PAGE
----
Not too long ago, Ashish Nehra was best known for leaking runs at crucial stages of the match, substandard fielding and his memes that were circulating on various social media platforms. Today, he is set to bid adieu to the sport in the capacity of a legend at his home ground Feroz Shah Kotla.
Not too long ago, Ashish Nehra was best known for leaking runs at crucial stages of the match, substandard fielding and his memes that were circulating on various social media platforms. Today, he is set to bid adieu to the sport in the capacity of a legend at his home ground Feroz Shah Kotla. To tell you the importance of these events, even Virender Sehwag (who is the only Indian cricketer to score a triple century in Tests according to DDCA) wasn’t given a farewell match by BCCI. Nor was Zaheer Khan who over-shadowed Nehra for the better part of their careers, was given this privilege. And yet, here we are bidding farewell to a man who represented India in 163 international matches (17 Tests + 120 ODIs + 26 T20Is), which is less than the number of ODIs Rohit Sharma (191*) has already played.
Having made his debut in 1999 (even before the current chief of selectors, MSK Prasad did), Nehra has literally seen the game evolve, in every sense. He has been a part of so many different Indian sides, witnessed various eras, played under all types of captains, had every injury in the book but, continued to make the fans admire him. His journey has been so fascinating to watch that if Nehra was a movie, he probably would have been a cult classic.
Nehra started his career as a quick fast-bowler who can move the new ball. He was among the top 5 fast bowlers of the 2003 ICC ODI World Cup. However, with time, Nehra adapted beautifully. He found a lethal yorker, developed good slower balls and mastered the art of deceiving batsmen. Moreover, Nehra understood his own game. He understood what works and what doesn’t.
Apart from his teammates, the pain was Nehra’s constant friend for the last 18 years. In a recent interview, Nehra revealed that he had 12 surgeries during his career, one of them even forced him to miss the 2011 ODI World Cup final which probably was the biggest match of his career. It was followed by a three-year gap where Nehra was completely forgotten by the selectors. Every time a bowler would go for 20 odd runs in an over, people would go back and troll the left-arm fast bowler.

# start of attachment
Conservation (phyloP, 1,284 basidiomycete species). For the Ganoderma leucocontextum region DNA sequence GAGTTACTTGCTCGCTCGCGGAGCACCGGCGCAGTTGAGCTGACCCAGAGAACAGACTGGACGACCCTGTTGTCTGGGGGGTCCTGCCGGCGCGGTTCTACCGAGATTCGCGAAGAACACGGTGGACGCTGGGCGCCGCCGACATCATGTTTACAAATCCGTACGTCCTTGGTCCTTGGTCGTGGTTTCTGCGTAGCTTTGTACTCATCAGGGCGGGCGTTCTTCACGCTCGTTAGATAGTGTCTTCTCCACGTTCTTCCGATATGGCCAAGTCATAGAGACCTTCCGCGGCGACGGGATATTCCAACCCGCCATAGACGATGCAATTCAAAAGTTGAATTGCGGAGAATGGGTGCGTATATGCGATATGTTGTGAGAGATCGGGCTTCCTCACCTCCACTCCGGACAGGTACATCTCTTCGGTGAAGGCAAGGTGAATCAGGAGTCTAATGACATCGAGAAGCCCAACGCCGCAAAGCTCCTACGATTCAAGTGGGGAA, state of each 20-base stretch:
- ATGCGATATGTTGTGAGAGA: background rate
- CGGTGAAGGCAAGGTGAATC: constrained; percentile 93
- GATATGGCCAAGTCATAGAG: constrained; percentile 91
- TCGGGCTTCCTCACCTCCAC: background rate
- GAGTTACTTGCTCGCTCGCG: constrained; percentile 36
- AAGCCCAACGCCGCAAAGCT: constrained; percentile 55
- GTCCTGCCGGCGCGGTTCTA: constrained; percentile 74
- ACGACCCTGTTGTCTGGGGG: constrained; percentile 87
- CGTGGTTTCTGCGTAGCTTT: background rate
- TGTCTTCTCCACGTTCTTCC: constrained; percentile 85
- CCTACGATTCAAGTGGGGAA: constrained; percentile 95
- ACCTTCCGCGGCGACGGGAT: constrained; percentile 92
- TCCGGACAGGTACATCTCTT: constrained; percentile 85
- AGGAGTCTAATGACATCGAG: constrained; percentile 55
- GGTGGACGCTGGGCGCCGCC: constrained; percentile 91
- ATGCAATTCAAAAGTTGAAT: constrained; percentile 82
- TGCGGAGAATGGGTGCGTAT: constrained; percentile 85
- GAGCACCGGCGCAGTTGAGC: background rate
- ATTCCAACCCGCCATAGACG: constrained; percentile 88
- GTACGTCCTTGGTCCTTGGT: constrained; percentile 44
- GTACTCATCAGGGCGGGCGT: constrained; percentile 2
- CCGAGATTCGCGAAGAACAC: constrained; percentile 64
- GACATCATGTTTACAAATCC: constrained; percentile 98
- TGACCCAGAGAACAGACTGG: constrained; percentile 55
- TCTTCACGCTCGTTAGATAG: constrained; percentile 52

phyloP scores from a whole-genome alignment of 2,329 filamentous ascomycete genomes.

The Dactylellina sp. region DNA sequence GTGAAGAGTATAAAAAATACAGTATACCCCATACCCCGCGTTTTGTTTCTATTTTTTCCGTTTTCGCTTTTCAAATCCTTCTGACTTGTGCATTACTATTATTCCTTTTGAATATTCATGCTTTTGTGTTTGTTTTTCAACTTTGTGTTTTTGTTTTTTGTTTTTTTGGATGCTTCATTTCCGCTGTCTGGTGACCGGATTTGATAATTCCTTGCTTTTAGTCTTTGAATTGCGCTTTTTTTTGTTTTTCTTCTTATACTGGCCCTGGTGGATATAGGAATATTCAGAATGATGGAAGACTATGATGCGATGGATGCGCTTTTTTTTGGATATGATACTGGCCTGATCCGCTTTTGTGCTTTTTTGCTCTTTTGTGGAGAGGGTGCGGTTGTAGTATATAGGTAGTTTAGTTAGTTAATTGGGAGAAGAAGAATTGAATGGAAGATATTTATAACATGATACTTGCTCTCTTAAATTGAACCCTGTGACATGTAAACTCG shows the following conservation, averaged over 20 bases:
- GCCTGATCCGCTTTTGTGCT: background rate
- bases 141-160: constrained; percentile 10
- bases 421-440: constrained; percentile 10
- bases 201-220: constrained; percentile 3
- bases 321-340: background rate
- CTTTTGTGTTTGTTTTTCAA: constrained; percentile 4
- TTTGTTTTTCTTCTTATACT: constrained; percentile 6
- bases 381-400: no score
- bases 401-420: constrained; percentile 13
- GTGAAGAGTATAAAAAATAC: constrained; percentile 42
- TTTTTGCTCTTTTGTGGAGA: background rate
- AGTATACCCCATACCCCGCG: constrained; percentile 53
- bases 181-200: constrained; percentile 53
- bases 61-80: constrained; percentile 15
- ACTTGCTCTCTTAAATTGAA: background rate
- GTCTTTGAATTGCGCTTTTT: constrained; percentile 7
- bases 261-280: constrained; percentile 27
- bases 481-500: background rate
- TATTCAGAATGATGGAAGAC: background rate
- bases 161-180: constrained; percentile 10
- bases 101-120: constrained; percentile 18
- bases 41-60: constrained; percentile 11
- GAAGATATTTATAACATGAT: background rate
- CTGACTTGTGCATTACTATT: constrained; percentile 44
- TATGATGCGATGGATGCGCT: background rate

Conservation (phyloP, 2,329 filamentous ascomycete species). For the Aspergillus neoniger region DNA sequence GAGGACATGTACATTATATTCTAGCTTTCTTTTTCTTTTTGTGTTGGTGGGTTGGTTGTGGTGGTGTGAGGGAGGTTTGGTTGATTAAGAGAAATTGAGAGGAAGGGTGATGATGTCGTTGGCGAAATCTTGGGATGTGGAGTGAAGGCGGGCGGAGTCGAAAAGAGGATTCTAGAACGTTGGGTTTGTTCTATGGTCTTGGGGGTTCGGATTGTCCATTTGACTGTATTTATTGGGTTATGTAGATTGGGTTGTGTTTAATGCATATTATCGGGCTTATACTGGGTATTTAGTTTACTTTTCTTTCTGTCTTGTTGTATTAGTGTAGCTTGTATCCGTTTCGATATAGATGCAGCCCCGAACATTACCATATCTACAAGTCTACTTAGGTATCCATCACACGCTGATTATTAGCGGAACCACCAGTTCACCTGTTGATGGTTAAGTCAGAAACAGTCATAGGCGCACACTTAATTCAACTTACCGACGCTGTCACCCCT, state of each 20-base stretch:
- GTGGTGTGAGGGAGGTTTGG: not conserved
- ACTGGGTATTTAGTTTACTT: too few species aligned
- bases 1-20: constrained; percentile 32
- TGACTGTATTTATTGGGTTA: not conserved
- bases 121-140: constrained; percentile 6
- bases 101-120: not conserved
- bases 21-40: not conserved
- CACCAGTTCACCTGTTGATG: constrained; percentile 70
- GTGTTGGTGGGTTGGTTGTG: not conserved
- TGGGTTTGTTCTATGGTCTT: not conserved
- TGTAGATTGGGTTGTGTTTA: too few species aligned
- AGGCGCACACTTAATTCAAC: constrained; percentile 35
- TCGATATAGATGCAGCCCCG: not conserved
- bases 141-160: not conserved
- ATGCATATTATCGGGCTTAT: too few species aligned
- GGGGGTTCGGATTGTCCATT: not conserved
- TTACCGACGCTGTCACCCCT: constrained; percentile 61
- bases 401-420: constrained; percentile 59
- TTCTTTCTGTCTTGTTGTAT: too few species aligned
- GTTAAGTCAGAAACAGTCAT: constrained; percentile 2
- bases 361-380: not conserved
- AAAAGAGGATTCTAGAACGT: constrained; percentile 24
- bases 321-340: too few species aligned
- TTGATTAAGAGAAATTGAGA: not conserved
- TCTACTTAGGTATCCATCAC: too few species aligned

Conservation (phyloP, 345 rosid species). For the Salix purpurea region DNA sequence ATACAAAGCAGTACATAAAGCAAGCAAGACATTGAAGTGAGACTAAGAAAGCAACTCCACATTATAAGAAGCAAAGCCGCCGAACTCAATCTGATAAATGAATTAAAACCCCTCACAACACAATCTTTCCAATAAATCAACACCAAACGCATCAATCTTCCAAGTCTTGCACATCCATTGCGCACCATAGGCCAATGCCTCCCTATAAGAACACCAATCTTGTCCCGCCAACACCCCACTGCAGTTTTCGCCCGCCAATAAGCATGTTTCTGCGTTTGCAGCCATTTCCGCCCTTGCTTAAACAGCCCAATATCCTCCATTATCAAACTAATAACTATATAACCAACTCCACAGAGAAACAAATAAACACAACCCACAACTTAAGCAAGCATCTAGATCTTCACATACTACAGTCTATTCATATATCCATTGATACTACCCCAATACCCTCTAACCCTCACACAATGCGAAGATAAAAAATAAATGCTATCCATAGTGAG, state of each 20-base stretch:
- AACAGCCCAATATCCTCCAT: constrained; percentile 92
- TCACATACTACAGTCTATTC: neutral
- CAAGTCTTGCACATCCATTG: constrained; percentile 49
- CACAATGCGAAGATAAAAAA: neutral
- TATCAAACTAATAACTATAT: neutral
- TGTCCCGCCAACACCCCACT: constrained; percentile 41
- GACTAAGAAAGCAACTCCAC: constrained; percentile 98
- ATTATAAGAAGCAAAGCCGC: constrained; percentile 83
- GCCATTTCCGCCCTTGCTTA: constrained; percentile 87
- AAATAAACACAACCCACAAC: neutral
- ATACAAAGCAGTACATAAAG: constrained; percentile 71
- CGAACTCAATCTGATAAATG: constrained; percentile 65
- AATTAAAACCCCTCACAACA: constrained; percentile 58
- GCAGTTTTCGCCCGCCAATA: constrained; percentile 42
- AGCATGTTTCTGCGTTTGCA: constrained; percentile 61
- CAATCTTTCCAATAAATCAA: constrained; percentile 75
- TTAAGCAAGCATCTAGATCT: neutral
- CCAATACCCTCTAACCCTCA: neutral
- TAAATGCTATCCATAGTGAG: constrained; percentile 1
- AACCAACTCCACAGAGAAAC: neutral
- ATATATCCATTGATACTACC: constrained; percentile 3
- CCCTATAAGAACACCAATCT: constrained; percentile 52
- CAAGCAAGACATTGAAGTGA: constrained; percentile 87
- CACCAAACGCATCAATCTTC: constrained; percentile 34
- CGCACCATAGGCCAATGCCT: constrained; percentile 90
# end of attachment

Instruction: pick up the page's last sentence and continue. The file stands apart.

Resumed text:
The old man (as we thought of him back then), didn’t give up. He battled hard in the Indian Premier League and was brought back to the Indian side. Suddenly, he was the bowler MS Dhoni looked up to whenever India was struggling because of just one quality: uncanny ball selection.
A few good performances coupled with his dedication and hard-work turned him into a fan favourite. Soon, one tweet from old friend Virender Sehwag earned the old warrior his new name – Nehra Ji.
Time changed, cricket was different and so were the teammates. Sachin, Sourav, Dravid were replaced by Rohit, Virat and Dhawan but, Nehra remained as he was. Last year, during the T20I World Cup, when he was asked about the ‘mauka mauka’ campaign during a press conference, Nehra replied. “You are asking this question to the wrong person because I am somebody who is not on social media and I am still using my old Nokia. So I am not on Facebook, Twitter, Instagram. I don’t read newspapers. Maybe, I am from the old school.”
Gifted an iPhone recently by his wife, he has now discovered WhatsApp.
His 6/23 spell against England in the 2003 World Cup, the aeroplane celebration and the last ball to Moin Khan in 2004 when Pakistan needed 6 runs to win, are just some of the moments that Indian fans will never forget.
Nehra will retire today, but Nehra Ji will remain with us for life. Live long and prosper!